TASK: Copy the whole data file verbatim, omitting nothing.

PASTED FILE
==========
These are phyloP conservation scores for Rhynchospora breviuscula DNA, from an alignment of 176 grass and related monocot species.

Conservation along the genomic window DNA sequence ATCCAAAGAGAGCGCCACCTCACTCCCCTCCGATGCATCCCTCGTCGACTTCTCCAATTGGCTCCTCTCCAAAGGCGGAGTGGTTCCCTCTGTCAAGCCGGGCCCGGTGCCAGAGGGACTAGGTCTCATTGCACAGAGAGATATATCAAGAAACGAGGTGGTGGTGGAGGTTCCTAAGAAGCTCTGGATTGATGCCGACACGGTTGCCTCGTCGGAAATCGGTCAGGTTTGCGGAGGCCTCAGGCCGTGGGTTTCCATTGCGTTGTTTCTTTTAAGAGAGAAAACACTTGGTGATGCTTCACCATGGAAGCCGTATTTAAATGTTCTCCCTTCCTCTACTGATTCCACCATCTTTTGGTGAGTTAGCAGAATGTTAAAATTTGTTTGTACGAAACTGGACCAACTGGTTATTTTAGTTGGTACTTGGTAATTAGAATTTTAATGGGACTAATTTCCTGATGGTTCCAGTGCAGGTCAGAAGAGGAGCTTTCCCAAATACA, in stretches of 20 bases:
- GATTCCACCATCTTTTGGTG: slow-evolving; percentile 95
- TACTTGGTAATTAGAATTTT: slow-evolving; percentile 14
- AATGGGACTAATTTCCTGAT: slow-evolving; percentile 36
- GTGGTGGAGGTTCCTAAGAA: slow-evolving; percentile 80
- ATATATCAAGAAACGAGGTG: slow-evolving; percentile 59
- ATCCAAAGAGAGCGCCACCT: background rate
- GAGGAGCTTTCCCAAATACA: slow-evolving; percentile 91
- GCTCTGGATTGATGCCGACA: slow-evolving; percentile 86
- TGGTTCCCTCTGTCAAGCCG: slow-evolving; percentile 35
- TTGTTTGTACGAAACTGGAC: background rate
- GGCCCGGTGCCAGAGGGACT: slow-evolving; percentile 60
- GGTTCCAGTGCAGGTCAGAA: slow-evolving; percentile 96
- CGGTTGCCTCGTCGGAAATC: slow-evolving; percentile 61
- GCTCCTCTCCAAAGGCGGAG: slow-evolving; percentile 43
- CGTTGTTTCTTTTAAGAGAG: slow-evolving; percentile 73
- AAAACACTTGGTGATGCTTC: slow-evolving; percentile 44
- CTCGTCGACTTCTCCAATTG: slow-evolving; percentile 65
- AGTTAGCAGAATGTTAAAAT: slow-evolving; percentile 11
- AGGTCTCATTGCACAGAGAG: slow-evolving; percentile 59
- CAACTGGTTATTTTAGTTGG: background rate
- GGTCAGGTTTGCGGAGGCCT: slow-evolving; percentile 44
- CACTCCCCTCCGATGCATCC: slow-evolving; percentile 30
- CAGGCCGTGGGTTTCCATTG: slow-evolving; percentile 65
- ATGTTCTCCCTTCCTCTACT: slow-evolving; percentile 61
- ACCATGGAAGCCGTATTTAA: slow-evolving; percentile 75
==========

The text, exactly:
These are phyloP conservation scores for Rhynchospora breviuscula DNA, from an alignment of 176 grass and related monocot species.

Conservation along the genomic window DNA sequence ATCCAAAGAGAGCGCCACCTCACTCCCCTCCGATGCATCCCTCGTCGACTTCTCCAATTGGCTCCTCTCCAAAGGCGGAGTGGTTCCCTCTGTCAAGCCGGGCCCGGTGCCAGAGGGACTAGGTCTCATTGCACAGAGAGATATATCAAGAAACGAGGTGGTGGTGGAGGTTCCTAAGAAGCTCTGGATTGATGCCGACACGGTTGCCTCGTCGGAAATCGGTCAGGTTTGCGGAGGCCTCAGGCCGTGGGTTTCCATTGCGTTGTTTCTTTTAAGAGAGAAAACACTTGGTGATGCTTCACCATGGAAGCCGTATTTAAATGTTCTCCCTTCCTCTACTGATTCCACCATCTTTTGGTGAGTTAGCAGAATGTTAAAATTTGTTTGTACGAAACTGGACCAACTGGTTATTTTAGTTGGTACTTGGTAATTAGAATTTTAATGGGACTAATTTCCTGATGGTTCCAGTGCAGGTCAGAAGAGGAGCTTTCCCAAATACA, in stretches of 20 bases:
- GATTCCACCATCTTTTGGTG: slow-evolving; percentile 95
- TACTTGGTAATTAGAATTTT: slow-evolving; percentile 14
- AATGGGACTAATTTCCTGAT: slow-evolving; percentile 36
- GTGGTGGAGGTTCCTAAGAA: slow-evolving; percentile 80
- ATATATCAAGAAACGAGGTG: slow-evolving; percentile 59
- ATCCAAAGAGAGCGCCACCT: background rate
- GAGGAGCTTTCCCAAATACA: slow-evolving; percentile 91
- GCTCTGGATTGATGCCGACA: slow-evolving; percentile 86
- TGGTTCCCTCTGTCAAGCCG: slow-evolving; percentile 35
- TTGTTTGTACGAAACTGGAC: background rate
- GGCCCGGTGCCAGAGGGACT: slow-evolving; percentile 60
- GGTTCCAGTGCAGGTCAGAA: slow-evolving; percentile 96
- CGGTTGCCTCGTCGGAAATC: slow-evolving; percentile 61
- GCTCCTCTCCAAAGGCGGAG: slow-evolving; percentile 43
- CGTTGTTTCTTTTAAGAGAG: slow-evolving; percentile 73
- AAAACACTTGGTGATGCTTC: slow-evolving; percentile 44
- CTCGTCGACTTCTCCAATTG: slow-evolving; percentile 65
- AGTTAGCAGAATGTTAAAAT: slow-evolving; percentile 11
- AGGTCTCATTGCACAGAGAG: slow-evolving; percentile 59
- CAACTGGTTATTTTAGTTGG: background rate
- GGTCAGGTTTGCGGAGGCCT: slow-evolving; percentile 44
- CACTCCCCTCCGATGCATCC: slow-evolving; percentile 30
- CAGGCCGTGGGTTTCCATTG: slow-evolving; percentile 65
- ATGTTCTCCCTTCCTCTACT: slow-evolving; percentile 61
- ACCATGGAAGCCGTATTTAA: slow-evolving; percentile 75